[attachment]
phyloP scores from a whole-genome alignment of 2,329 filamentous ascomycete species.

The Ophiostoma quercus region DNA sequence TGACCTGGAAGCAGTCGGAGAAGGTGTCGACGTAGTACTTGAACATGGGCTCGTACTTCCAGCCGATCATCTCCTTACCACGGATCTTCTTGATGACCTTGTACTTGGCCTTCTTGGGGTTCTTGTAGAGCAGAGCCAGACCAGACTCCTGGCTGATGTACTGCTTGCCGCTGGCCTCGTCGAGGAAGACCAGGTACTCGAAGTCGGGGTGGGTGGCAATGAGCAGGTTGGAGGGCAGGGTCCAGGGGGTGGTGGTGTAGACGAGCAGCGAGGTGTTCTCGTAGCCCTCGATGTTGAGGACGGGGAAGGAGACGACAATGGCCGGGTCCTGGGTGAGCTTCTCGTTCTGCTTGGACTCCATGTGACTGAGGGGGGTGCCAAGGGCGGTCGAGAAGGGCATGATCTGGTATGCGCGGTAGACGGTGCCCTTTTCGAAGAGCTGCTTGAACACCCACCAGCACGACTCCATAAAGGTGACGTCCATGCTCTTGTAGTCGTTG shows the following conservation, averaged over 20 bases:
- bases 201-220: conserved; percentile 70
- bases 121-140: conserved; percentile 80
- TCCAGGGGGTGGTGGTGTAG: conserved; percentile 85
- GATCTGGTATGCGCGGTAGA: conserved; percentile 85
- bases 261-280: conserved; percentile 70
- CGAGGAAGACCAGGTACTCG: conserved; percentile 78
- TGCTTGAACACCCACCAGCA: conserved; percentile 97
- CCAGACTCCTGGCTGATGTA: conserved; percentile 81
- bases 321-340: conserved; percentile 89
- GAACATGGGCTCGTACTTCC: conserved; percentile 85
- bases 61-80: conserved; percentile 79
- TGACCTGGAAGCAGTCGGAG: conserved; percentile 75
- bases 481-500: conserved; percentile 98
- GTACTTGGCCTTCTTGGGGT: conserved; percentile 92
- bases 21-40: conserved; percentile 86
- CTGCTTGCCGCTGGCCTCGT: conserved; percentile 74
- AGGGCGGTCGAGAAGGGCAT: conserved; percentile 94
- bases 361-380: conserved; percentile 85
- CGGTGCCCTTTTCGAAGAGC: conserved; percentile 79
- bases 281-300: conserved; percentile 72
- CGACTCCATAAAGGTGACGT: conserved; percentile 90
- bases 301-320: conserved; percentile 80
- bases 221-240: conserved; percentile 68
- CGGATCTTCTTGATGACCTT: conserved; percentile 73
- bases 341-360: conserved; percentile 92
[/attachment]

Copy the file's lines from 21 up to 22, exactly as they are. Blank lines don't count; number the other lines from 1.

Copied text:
- CGGTGCCCTTTTCGAAGAGC: conserved; percentile 79
- bases 281-300: conserved; percentile 72